Friday, February 10, 2012

Take my hand, take my whole life too (Elvis)

While I was writing the previous post and looking for some substantive research on whether teacher evaluations had any significant impact on student achievement I came across a great statement by John Hattie:
On the other side of this equation [the effects of the best rated teachers], having poor teachers can be devastating. The effects of poor teacher quality tend to persist for years after a student has had such a teacher.

These are the mediocre teachers that Todd Whitaker talks about in his work.

While the superstar teachers have high expectations of their students, create high self-esteem, and will be fine no matter what, the mediocre do untold damage by having low expectations and teach in a uniformly boring way to the whole class.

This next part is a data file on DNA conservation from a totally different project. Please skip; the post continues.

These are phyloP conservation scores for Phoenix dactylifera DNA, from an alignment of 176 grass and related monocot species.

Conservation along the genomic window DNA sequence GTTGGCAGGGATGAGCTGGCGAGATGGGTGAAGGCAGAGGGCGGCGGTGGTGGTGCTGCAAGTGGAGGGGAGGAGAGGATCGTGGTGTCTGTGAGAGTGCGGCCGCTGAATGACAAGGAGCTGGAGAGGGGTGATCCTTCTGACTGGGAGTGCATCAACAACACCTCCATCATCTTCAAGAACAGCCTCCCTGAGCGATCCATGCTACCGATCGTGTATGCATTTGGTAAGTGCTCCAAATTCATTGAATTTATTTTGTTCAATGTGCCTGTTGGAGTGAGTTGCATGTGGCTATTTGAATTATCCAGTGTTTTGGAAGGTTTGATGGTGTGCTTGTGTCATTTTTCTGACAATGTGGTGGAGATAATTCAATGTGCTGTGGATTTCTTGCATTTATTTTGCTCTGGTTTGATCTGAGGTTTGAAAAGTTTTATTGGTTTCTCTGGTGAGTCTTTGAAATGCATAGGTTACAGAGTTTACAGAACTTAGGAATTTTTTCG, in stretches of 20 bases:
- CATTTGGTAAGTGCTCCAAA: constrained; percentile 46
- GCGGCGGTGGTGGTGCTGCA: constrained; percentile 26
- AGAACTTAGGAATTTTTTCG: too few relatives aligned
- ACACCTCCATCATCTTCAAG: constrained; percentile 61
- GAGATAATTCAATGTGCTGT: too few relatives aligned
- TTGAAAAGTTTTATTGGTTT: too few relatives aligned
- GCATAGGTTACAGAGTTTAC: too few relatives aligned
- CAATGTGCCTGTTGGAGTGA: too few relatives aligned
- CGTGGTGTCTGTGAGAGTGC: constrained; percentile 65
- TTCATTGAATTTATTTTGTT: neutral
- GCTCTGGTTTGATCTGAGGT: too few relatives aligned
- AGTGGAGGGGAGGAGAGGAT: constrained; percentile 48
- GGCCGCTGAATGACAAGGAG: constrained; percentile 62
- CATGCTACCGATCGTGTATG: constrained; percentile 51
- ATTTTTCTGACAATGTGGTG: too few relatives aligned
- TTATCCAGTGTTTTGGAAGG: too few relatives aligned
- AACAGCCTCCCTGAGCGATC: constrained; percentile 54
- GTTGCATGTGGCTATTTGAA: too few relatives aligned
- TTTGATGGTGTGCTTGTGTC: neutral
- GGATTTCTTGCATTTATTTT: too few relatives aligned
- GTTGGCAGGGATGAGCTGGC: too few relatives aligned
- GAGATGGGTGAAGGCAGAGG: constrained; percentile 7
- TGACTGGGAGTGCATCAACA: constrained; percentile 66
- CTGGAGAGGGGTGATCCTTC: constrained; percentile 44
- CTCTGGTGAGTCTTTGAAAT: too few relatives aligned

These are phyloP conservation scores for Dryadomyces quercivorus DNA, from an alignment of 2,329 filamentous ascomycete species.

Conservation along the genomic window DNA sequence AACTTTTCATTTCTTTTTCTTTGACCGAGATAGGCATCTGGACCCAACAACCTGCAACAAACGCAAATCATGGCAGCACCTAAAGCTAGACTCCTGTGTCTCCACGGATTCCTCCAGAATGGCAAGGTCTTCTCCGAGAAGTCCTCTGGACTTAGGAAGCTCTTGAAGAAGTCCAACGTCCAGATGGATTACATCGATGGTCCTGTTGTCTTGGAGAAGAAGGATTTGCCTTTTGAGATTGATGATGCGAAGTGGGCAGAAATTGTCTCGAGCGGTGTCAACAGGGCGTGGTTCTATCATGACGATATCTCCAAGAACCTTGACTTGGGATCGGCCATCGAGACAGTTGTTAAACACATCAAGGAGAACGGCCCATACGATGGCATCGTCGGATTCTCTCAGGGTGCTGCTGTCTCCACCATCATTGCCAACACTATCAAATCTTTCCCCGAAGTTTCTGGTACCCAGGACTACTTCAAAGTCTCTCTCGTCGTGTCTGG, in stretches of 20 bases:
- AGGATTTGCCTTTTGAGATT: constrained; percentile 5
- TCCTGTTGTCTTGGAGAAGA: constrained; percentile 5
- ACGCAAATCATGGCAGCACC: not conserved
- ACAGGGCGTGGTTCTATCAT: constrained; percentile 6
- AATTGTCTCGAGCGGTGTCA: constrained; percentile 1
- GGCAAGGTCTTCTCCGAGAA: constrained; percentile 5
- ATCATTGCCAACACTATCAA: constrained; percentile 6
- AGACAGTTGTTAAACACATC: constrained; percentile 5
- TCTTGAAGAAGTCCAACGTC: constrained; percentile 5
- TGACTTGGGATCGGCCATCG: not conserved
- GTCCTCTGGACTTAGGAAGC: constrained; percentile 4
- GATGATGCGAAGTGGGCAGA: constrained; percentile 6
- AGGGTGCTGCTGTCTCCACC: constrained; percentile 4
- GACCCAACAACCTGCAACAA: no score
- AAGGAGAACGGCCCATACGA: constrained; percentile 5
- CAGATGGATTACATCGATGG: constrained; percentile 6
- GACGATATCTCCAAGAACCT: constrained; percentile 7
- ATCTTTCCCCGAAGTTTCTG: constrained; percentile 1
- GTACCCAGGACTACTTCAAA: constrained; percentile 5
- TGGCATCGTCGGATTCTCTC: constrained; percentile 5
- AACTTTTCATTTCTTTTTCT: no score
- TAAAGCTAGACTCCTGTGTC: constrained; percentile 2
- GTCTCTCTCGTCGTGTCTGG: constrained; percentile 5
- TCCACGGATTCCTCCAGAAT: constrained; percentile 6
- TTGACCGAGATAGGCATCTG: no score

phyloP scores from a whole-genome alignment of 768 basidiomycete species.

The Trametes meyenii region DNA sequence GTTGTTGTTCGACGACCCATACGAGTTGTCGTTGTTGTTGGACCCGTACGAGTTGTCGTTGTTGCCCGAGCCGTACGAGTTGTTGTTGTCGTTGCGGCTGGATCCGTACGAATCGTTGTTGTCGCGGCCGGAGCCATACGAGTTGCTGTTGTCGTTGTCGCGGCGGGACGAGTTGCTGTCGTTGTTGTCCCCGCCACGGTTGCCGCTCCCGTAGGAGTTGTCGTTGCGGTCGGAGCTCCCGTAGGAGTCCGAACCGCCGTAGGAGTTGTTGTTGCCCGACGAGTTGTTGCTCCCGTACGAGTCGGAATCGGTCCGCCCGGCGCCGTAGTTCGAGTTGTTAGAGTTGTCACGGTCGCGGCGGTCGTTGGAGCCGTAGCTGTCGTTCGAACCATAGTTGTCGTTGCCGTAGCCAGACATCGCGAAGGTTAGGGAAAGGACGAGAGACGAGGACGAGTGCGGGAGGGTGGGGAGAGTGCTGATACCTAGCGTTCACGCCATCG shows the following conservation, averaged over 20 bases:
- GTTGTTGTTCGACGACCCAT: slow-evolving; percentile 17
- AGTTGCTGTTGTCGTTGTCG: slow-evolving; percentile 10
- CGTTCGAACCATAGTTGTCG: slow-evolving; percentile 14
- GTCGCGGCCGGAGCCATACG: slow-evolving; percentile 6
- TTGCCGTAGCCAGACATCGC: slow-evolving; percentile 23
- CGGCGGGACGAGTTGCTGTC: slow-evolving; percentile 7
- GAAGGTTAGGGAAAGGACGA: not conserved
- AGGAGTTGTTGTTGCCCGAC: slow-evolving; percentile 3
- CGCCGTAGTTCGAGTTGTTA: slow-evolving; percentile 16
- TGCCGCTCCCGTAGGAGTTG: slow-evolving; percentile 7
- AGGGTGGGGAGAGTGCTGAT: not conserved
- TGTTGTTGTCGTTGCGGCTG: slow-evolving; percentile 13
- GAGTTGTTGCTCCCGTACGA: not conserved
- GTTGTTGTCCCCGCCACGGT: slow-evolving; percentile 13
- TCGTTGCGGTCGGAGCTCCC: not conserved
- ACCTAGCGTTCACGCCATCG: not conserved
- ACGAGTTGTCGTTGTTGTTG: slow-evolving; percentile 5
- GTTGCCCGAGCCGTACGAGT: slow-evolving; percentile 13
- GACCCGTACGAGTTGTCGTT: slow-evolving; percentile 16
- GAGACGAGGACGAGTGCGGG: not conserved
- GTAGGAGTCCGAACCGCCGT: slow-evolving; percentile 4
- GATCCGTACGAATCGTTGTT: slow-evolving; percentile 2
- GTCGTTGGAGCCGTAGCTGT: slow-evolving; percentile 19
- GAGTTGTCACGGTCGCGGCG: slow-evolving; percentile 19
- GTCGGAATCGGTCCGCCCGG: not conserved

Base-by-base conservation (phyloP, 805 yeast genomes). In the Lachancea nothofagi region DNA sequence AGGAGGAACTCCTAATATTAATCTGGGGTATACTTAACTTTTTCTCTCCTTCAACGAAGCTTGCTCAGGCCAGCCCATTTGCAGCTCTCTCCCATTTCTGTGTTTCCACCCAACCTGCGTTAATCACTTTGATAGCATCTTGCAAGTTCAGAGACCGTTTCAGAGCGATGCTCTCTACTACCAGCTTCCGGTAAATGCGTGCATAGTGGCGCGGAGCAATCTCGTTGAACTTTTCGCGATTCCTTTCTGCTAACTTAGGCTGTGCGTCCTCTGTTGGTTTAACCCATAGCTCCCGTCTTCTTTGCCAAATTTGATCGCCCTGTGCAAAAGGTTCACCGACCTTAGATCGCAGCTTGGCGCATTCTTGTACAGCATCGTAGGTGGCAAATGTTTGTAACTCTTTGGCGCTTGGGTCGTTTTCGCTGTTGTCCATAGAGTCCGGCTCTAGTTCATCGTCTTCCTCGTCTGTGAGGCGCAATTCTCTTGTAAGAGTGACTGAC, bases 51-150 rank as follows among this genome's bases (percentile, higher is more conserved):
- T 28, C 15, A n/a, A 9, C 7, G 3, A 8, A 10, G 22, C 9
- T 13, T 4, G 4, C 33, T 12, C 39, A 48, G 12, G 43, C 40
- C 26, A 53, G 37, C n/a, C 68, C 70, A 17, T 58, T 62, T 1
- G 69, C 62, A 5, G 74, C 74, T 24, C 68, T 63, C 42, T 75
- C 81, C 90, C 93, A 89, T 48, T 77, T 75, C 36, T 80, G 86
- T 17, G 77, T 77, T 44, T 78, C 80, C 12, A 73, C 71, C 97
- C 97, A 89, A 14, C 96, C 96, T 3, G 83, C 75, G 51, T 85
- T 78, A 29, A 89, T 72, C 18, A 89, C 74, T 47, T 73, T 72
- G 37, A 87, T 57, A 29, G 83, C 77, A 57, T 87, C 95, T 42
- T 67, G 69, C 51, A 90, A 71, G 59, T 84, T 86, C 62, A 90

Why don’t we let the superstars and backbones get on with it and limit the damage of the poor teachers by concentrating on them? If the mediocre teachers can’t or won’t adapt then let’s get rid of them.

Believe me I know that’s easier said than done. I have been involved in competency meetings/decisions in NZ, England and here in the UAE. None were fun but all were a case of needs must.

Gervase Phinn includes this poem in one of his books:

Remember me?

"Do you remember me?" asked the young man.
The old man at the bus stop,
Shabby, standing in the sun, alone,
Looked 'round.
He stared for a moment screwing up his eyes,
Then shook his head.
"No, I don't remember you."
"You used to teach me, " said the young man.
"I've taught so many," said the old man, sighing.
"I forget."
"I was the boy you said was useless,
Good for nothing, a waste of space.
Who always left your classroom crying,
And dreaded every lesson that you taught."
The old man shook his head and turned away.
"No, I don't remember you, " he murmured.
"Well I remember you," the young man said.

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